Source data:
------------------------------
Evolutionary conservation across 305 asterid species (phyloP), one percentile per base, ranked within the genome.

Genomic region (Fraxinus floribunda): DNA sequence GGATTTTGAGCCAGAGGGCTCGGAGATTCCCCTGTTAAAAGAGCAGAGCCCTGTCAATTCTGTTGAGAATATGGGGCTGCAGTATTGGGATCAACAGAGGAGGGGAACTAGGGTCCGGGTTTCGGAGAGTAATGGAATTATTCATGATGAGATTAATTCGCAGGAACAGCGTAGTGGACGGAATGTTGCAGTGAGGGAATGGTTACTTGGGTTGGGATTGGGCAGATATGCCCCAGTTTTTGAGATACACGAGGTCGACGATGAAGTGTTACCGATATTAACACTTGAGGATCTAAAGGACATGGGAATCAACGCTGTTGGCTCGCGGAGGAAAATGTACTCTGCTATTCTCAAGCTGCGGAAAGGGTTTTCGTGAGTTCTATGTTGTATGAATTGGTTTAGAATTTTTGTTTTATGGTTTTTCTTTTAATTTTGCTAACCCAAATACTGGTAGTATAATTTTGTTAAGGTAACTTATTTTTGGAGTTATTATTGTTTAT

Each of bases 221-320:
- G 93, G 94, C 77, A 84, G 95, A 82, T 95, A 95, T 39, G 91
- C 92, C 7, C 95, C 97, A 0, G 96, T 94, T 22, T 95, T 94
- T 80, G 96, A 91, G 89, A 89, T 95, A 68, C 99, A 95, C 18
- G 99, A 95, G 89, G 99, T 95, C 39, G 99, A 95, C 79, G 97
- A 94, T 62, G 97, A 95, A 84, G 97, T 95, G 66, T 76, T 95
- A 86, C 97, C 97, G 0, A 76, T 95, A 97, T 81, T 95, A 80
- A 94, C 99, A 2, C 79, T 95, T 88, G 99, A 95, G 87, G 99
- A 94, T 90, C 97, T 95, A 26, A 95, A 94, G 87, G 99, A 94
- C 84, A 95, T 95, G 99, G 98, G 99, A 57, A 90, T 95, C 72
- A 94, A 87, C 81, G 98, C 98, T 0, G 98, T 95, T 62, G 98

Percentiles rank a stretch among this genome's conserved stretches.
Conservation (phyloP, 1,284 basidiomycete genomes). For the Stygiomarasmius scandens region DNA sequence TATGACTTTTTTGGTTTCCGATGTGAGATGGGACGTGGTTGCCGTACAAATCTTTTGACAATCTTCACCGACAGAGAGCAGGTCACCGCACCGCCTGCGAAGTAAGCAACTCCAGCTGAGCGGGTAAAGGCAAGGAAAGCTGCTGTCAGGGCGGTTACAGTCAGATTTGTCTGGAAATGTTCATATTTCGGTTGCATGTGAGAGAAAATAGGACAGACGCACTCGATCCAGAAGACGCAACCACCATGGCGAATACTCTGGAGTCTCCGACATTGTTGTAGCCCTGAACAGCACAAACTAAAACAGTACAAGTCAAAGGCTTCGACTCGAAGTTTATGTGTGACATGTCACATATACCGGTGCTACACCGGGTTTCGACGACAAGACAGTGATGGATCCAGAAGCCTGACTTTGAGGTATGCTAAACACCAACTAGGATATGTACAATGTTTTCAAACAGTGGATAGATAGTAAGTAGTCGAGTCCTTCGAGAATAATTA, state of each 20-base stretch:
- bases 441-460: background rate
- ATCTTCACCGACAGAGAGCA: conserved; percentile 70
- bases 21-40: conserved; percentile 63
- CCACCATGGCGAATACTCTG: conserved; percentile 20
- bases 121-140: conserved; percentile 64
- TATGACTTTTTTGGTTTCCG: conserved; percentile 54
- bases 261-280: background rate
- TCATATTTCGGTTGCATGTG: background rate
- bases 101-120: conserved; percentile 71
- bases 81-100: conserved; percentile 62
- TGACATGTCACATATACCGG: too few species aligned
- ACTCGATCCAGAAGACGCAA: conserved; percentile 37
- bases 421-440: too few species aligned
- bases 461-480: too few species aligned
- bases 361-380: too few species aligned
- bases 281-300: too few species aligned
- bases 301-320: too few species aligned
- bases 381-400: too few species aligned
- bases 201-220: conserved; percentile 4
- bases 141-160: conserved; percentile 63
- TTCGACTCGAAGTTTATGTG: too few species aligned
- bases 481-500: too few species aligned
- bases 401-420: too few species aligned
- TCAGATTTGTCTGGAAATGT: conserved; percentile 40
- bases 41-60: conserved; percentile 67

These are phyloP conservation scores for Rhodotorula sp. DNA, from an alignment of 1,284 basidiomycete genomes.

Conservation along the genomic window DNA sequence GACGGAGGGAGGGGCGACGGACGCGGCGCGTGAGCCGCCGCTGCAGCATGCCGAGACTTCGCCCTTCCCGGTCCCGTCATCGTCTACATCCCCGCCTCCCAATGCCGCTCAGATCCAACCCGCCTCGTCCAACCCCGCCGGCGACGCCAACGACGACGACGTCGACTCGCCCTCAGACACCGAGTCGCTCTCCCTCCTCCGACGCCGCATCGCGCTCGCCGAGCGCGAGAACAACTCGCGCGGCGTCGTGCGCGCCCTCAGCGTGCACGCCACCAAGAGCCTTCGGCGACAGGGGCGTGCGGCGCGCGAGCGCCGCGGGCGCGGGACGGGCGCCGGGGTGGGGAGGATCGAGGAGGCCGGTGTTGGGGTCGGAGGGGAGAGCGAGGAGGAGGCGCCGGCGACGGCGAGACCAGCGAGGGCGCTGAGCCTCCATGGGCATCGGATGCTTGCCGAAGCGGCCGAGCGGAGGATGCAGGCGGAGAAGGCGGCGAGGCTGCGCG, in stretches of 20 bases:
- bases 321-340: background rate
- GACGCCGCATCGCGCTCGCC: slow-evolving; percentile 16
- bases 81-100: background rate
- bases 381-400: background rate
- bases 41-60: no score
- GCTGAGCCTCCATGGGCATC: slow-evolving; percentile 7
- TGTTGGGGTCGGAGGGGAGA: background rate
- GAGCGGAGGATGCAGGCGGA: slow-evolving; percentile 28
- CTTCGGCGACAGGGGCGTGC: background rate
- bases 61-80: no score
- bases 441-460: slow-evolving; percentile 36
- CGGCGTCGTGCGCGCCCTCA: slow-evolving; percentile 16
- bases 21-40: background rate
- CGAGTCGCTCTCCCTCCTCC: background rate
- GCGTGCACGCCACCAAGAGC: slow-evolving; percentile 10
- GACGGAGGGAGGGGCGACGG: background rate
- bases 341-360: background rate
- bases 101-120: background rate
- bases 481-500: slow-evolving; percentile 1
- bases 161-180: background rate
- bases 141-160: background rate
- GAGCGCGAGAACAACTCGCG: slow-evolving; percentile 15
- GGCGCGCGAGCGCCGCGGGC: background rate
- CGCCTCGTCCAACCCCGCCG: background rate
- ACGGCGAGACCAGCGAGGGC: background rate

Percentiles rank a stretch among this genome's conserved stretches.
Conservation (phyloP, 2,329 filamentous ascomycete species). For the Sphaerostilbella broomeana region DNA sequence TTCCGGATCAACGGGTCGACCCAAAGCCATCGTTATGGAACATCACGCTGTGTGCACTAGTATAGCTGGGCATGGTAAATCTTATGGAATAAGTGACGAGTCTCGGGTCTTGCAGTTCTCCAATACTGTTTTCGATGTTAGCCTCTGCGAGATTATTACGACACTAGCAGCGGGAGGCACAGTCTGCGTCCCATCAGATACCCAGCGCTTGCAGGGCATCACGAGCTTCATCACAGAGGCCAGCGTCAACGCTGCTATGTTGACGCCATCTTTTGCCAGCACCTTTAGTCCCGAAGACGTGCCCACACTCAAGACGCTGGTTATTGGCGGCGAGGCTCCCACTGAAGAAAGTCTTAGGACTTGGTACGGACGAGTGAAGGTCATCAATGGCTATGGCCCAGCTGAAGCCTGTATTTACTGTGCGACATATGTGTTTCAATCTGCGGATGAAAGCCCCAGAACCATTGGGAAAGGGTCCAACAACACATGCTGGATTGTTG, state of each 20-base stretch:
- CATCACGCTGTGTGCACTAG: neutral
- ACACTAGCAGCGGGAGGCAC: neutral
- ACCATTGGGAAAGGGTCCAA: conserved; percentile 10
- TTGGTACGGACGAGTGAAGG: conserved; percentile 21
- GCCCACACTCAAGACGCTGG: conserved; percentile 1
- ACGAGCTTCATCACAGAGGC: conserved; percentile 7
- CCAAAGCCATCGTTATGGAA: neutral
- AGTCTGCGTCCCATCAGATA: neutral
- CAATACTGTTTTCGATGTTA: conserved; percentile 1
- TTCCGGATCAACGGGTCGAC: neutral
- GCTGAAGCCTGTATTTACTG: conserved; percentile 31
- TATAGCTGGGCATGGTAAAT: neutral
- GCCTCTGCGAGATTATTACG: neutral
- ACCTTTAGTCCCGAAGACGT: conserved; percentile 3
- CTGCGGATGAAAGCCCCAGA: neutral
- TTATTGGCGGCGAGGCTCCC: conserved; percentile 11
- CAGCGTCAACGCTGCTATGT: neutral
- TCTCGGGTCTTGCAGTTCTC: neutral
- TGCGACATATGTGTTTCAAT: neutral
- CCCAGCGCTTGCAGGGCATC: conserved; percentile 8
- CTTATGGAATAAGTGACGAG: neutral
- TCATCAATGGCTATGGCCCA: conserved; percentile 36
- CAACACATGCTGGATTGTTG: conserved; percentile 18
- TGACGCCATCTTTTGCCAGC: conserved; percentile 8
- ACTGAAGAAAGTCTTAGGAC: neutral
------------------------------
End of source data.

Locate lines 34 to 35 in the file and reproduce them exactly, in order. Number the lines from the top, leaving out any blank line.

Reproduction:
- bases 201-220: conserved; percentile 4
- bases 141-160: conserved; percentile 63